It has dual Z rods synced up with a belt like the Max, but only one centrally placed Y axis and no braces. Silent stepper motors and relatively quiet fans make the Kobra Plus an easy office companion.

The build plate is a carborundum coated glass that has excellent adhesion when warm and allows prints to be easily removed when cold. If you find parts too difficult to remove, you can adjust your Z height a tiny bit or use a glue stick as a release agent. The bed can reach 100 degrees C, a little hotter than the Max.

The hotend is a Volcano style that can reach 260 C, hot enough for most consumer grade materials.

The touch screen is the same 4.3-inch display used on the other Kobra printers. The menu is easy to navigate for beginners, with options in logical locations. The home screen has four options: Print, Prepare, Tools and System.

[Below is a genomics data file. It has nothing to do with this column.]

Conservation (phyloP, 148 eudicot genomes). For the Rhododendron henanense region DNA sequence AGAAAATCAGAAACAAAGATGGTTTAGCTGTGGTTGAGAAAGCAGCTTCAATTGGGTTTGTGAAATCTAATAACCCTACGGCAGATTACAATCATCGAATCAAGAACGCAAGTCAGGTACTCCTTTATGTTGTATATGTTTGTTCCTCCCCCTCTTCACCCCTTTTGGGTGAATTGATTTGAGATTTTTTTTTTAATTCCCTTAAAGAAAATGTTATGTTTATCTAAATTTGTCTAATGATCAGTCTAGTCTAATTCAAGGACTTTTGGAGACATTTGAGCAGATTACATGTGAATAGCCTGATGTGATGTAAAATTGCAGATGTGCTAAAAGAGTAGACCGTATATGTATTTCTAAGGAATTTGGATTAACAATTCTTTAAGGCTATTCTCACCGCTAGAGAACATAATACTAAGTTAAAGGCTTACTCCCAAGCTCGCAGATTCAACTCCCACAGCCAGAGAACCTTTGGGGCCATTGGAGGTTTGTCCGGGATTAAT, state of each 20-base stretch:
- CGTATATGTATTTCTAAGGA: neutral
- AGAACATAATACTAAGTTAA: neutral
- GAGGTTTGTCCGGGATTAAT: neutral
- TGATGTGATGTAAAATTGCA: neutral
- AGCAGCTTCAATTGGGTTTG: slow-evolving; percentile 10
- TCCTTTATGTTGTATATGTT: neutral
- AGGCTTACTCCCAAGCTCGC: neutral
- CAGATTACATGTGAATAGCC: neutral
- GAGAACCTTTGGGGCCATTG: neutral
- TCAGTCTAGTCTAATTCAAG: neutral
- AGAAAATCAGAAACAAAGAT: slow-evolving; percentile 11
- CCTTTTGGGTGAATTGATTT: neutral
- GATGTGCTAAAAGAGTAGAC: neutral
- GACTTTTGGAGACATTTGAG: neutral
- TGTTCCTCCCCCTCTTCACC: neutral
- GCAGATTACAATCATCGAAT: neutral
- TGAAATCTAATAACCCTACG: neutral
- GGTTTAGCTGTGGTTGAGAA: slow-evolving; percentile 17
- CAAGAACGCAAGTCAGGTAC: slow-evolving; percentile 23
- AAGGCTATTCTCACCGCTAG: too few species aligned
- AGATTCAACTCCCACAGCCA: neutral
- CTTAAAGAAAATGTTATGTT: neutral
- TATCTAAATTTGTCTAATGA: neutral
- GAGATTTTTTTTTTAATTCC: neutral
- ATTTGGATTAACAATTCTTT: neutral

• Print shows you a list of files on the microSD card you can choose.
  • Prepare has menus for Leveling, Preheat and Filament loading.
  • Tools has Move Axis, Temperature, Speed and Motor. Motor is where you disable the steppers if you need too.
  • System lets you pick the language (English or Chinese), Voice (turn off the beeps) and About.

Preparing Files / Software

(Image credit: Tom's Hardware)

The Anycubic Kobra Plus comes with Cura 4.2.1, but a profile for the Kobra Plus is not pre-installed. The manual gives directions for setting up a custom printer from scratch, but I find the Cura profile for a Creality CR10s works great.